“Bhutan is more known for cultural tourism than wildlife tourism,” she says. “The idea was to promote nature-based tourism in that area because it is actually one of the poorest districts in Bhutan, but also has a rich biodiversity and rich experiences to offer.”


Revenue from tourism was small but significant, and a Lion’s Share grant will now help to develop new sources of income from aquaponics and virtual tourism, and avert an increase in de­struc­tion to animal habitat from slash-and-burn agriculture.

“Aquaponics uses fish waste as nutrient for the plants,” Lama explains. “It becomes a closed-loop system where you just have to feed the fish, and the fish poop will feed the plants. It’s not just an innovative and new way of doing agriculture or growing food, but it also ties in well with what the guides already do, which is be with water.”

In addition to rafting through a wild and remote part of Bhutan, future visitors will be able to see this method of cultivation in operation.


“We do want more tourists,” says Lama, “because that is a big revenue generator for Bhutan. But at the same time we are very mindful of the impact it has on us, our culture, our environment.”

A Bengal Tiger in Nepal’s Bardiya National Park. Photo: Getty Images

Even the famously unworldly Bhutanese could do with a little more education in conservation, she says, and some of The Lion’s Share funding will be spent on that, too.

In Nepal, the Biodiversity Research and Conservation Society’s Manoj Barakoti says about 5,000 families living in the Bardiya National Park buffer zone were involved in tourism before it vanished, acting as guides and opening their houses as homestays. Here, Covid-19 has proved a more direct problem for the wildlife.

“Tourism came to a halt completely, and they are resorting to poaching,” says Barakoti. “The national park is quite big and officials cannot guard every corner of it, so what some locals do is take the rhino horn and skins of the wild animals and even sell the meat.”

The plan is to develop cultural tour­ism, taking cues from Chitwan National Park, and other sources of income, such as permaculture: sustainable organic farming that uses land more efficiently and produces a variety of crops.

“Right now they depend on rice only,” says Barakoti. “Ninety per cent of the people in the buffer zone practise agriculture, but only 52 per cent of them are able to sustain themselves all year and the other 48 per cent have to buy food. We want to make it so they can depend on agriculture for the whole year.”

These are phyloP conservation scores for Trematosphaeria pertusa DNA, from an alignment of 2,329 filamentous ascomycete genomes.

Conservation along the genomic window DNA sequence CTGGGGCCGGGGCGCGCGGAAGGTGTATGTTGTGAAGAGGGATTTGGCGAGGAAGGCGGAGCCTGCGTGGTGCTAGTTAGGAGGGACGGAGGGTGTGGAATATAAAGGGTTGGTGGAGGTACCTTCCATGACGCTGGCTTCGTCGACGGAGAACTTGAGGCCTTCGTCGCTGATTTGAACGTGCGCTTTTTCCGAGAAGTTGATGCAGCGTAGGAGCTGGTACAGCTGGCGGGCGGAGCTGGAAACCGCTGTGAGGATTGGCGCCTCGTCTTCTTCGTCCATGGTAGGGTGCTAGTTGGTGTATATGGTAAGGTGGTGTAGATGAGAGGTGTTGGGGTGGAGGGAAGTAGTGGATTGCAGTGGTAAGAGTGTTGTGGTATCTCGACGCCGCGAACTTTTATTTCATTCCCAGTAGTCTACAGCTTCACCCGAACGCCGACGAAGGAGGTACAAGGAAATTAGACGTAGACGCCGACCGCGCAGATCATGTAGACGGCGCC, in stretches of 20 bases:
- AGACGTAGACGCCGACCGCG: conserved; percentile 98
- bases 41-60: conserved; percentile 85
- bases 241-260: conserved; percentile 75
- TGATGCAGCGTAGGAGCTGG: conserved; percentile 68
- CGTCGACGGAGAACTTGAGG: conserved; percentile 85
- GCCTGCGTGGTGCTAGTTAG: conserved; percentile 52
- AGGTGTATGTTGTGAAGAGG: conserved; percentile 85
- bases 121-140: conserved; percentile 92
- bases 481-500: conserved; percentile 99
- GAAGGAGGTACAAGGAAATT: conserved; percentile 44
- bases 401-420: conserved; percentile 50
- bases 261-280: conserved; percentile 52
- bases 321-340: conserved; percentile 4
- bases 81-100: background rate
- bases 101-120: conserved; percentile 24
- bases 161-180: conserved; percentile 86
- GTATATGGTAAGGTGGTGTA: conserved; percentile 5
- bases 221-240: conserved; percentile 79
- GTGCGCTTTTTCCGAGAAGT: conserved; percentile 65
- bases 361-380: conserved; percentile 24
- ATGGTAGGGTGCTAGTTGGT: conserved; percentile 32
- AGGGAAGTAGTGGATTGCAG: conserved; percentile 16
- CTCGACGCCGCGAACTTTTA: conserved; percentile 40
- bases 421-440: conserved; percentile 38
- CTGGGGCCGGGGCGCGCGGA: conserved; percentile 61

How to negotiate the ethical minefield of sustainable tourism

The project will set up a farmers’ school, and supply seeds and assistance with getting the produce, both food crops and medicinal plants, to market. Income will also compensate for the livestock killed by tigers or leopards from the park.

“The locals are OK with around 100 to 150 livestock being killed every year,” says Barakoti. “But they are not OK with tigers and leopards killing people.”

The conflict between the needs of the park and the buffer zone can never be fully reconciled. People lived alongside the animals long before Bardiya National Park was created, in 1988. The solution lies not only in better fences, but in education and in diversified sources of income so that animal parts are less of a temptation.

On the south coast of Sri Lanka, pretty palm-fringed bays attract not only sunbathers and swimmers but sea creatures for whom the pale sand beaches are a nursery.

Here again funding from The Lion’s Share will help to ensure that former poachers remain gamekeepers ­– difficult when incomes plummet, food is short and free protein is there for the taking in the form of sea turtle eggs and the meat of the lumbering creatures themselves. Conservation is an idea hard to sell to the hungry.

“The main target is to support the local community members who are patrolling the beach,” says Thushan Kapurusinghe, founder of the Sri Lanka Turtle Conservation Project. “Previously they were turtle poachers, but now they are conservationists.”

Thushan Kapurusinghe, of the Sri Lanka Turtle Conservation Project, with a leatherback turtle. Photo: Sri Lanka Turtle Conservation Project

Kapurusinghe’s response to conserving the turtles at once-deserted Rekawa Beach was not to fence it off from visitors, but to introduce tourism and train locals as turtle guides and protectors.

“They were doing pretty well,” he says. “In fact, in Sri Lanka that was the one and only financially sustainable environmental conservation project that we had. But unfortunately, because of the collapse of tourism, now they don’t have any income to pay the salaries for those who patrol the beach and protect the turtle nests.”

Money from The Lion’s Share will help to sustain 20 turtle protectors until tourism returns. But mindful of the drop in foreigner visitor numbers during Sri Lanka’s protracted civil war and again following the 2004 tsunami, Kapurusinghe’s interest is also in helping families diversify into agriculture and developing domestic visitor numbers.

Overall, the turtles are still doing well. Kapurusinghe sees the nets of vast Indian and Chinese fishing fleets as the greater danger now.

While waiting to visit these far-flung locations, perhaps browse through the list of sponsors at or help support the programmes. As British broadcaster and natural historian David Attenborough puts it in an introductory video, “It’s time to give animals the recognition they deserve.”